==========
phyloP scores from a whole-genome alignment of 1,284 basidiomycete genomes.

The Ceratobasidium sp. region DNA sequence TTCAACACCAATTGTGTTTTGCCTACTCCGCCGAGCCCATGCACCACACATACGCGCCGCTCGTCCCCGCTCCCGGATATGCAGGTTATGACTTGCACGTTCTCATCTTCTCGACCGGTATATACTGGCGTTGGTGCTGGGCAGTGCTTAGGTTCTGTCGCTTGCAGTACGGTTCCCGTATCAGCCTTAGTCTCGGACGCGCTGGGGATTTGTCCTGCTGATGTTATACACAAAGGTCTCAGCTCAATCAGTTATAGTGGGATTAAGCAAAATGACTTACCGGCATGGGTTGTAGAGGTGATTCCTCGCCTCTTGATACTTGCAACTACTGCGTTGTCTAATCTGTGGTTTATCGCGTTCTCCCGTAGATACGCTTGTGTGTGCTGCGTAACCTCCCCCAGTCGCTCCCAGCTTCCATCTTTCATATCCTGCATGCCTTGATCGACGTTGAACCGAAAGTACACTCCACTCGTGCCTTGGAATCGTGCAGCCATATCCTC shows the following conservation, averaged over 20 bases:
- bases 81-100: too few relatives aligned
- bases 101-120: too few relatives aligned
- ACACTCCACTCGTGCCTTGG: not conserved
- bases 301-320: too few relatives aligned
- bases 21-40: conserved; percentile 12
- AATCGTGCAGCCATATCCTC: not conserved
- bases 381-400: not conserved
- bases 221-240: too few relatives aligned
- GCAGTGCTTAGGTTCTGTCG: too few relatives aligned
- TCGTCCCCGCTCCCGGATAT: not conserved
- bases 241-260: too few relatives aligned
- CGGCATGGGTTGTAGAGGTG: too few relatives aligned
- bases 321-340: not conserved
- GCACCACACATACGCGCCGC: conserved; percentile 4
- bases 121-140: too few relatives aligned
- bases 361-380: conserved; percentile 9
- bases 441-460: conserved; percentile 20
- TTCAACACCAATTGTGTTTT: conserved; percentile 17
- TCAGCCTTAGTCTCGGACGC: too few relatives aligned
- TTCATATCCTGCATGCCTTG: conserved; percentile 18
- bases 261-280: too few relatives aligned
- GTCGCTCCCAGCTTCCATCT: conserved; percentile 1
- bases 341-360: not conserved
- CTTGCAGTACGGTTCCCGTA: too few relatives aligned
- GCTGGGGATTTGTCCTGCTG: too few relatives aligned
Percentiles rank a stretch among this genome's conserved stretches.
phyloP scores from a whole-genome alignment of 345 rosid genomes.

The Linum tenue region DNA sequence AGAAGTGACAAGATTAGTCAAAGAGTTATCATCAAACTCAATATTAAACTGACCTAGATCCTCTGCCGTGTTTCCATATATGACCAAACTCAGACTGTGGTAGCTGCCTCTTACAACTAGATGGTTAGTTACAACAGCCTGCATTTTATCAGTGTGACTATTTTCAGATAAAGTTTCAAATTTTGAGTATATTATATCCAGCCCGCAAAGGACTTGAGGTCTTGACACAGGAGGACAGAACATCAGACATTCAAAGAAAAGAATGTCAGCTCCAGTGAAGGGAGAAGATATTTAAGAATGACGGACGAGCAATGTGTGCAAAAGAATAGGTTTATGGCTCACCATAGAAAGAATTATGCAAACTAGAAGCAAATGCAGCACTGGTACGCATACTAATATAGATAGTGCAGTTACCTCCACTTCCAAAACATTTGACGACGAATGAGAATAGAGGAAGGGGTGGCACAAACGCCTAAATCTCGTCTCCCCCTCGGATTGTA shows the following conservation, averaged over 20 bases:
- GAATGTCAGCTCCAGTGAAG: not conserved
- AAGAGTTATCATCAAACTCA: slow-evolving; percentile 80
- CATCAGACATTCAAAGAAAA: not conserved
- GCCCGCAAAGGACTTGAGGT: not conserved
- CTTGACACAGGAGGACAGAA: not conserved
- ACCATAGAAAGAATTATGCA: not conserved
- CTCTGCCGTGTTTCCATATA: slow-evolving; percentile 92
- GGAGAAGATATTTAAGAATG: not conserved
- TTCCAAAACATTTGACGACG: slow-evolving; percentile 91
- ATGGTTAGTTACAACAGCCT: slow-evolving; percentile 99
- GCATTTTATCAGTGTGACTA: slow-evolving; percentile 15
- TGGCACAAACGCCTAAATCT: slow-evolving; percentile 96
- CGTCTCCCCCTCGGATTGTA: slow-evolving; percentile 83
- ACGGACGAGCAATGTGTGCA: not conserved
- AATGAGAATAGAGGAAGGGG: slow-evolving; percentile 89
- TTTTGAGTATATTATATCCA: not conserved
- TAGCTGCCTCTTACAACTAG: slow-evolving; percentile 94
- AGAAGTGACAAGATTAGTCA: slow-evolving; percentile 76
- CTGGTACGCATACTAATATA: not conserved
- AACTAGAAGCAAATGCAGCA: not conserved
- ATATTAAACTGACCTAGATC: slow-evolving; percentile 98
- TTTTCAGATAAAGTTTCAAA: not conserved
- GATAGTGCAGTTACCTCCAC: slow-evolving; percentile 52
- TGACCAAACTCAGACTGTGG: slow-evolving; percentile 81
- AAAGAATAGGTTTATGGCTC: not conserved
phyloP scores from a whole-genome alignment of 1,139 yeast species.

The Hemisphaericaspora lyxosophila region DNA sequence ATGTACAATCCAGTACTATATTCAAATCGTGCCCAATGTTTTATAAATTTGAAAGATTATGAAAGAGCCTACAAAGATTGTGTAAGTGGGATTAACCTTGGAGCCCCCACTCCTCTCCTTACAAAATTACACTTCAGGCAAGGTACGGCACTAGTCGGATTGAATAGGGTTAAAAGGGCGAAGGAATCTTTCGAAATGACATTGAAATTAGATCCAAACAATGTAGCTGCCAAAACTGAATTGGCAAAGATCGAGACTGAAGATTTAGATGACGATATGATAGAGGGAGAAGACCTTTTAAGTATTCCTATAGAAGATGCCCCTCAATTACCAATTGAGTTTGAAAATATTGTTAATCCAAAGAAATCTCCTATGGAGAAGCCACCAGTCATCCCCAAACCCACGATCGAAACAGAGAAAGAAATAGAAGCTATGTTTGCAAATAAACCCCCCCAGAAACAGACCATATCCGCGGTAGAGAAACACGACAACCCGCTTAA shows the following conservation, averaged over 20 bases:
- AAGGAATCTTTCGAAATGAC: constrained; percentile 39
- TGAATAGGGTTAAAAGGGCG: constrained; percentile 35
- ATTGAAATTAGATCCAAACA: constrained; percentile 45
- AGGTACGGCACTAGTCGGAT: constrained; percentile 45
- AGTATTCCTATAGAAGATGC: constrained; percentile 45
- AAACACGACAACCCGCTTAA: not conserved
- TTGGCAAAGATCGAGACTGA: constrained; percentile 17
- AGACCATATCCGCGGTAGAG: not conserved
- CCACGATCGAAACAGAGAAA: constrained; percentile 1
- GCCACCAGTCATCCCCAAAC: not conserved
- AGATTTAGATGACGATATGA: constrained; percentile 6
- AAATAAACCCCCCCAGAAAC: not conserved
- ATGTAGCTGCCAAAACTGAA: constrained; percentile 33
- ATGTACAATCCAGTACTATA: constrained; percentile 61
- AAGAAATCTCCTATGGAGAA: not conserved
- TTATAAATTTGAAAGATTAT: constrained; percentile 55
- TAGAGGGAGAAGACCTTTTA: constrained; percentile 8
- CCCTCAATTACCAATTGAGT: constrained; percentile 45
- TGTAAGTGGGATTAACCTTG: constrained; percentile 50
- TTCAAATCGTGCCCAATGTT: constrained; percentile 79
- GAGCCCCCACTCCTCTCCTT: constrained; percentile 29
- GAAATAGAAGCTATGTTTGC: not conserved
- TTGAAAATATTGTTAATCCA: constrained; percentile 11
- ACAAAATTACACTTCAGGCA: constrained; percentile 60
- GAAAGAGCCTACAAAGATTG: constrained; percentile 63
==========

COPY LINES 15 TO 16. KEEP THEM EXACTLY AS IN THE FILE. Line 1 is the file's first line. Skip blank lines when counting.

- bases 321-340: not conserved
- GCACCACACATACGCGCCGC: conserved; percentile 4